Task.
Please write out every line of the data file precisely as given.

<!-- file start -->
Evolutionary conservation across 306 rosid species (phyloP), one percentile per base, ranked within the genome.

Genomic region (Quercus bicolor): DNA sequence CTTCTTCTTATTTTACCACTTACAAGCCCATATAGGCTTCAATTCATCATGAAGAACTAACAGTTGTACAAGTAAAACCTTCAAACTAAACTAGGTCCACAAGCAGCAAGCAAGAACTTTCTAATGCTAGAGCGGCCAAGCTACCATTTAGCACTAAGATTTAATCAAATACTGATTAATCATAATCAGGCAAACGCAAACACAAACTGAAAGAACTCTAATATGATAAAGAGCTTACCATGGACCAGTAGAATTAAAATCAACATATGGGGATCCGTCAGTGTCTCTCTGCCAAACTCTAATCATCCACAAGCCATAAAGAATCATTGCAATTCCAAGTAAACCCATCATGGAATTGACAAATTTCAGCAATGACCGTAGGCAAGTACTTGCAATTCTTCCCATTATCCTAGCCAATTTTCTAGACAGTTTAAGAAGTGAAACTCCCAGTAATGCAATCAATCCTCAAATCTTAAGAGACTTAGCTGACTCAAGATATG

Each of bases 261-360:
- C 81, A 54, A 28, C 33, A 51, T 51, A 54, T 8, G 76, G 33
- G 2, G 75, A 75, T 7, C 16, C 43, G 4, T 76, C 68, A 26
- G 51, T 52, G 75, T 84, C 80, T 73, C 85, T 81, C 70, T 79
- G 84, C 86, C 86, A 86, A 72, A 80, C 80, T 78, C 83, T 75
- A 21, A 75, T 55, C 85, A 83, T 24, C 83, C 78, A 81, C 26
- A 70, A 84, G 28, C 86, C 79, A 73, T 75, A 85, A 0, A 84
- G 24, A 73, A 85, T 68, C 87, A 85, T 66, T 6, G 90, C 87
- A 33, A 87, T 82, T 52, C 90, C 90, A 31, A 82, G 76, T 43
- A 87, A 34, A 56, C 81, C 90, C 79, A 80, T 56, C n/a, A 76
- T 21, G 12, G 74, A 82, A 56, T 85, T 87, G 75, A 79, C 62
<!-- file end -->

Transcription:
Evolutionary conservation across 306 rosid species (phyloP), one percentile per base, ranked within the genome.

Genomic region (Quercus bicolor): DNA sequence CTTCTTCTTATTTTACCACTTACAAGCCCATATAGGCTTCAATTCATCATGAAGAACTAACAGTTGTACAAGTAAAACCTTCAAACTAAACTAGGTCCACAAGCAGCAAGCAAGAACTTTCTAATGCTAGAGCGGCCAAGCTACCATTTAGCACTAAGATTTAATCAAATACTGATTAATCATAATCAGGCAAACGCAAACACAAACTGAAAGAACTCTAATATGATAAAGAGCTTACCATGGACCAGTAGAATTAAAATCAACATATGGGGATCCGTCAGTGTCTCTCTGCCAAACTCTAATCATCCACAAGCCATAAAGAATCATTGCAATTCCAAGTAAACCCATCATGGAATTGACAAATTTCAGCAATGACCGTAGGCAAGTACTTGCAATTCTTCCCATTATCCTAGCCAATTTTCTAGACAGTTTAAGAAGTGAAACTCCCAGTAATGCAATCAATCCTCAAATCTTAAGAGACTTAGCTGACTCAAGATATG

Each of bases 261-360:
- C 81, A 54, A 28, C 33, A 51, T 51, A 54, T 8, G 76, G 33
- G 2, G 75, A 75, T 7, C 16, C 43, G 4, T 76, C 68, A 26
- G 51, T 52, G 75, T 84, C 80, T 73, C 85, T 81, C 70, T 79
- G 84, C 86, C 86, A 86, A 72, A 80, C 80, T 78, C 83, T 75
- A 21, A 75, T 55, C 85, A 83, T 24, C 83, C 78, A 81, C 26
- A 70, A 84, G 28, C 86, C 79, A 73, T 75, A 85, A 0, A 84
- G 24, A 73, A 85, T 68, C 87, A 85, T 66, T 6, G 90, C 87
- A 33, A 87, T 82, T 52, C 90, C 90, A 31, A 82, G 76, T 43
- A 87, A 34, A 56, C 81, C 90, C 79, A 80, T 56, C n/a, A 76
- T 21, G 12, G 74, A 82, A 56, T 85, T 87, G 75, A 79, C 62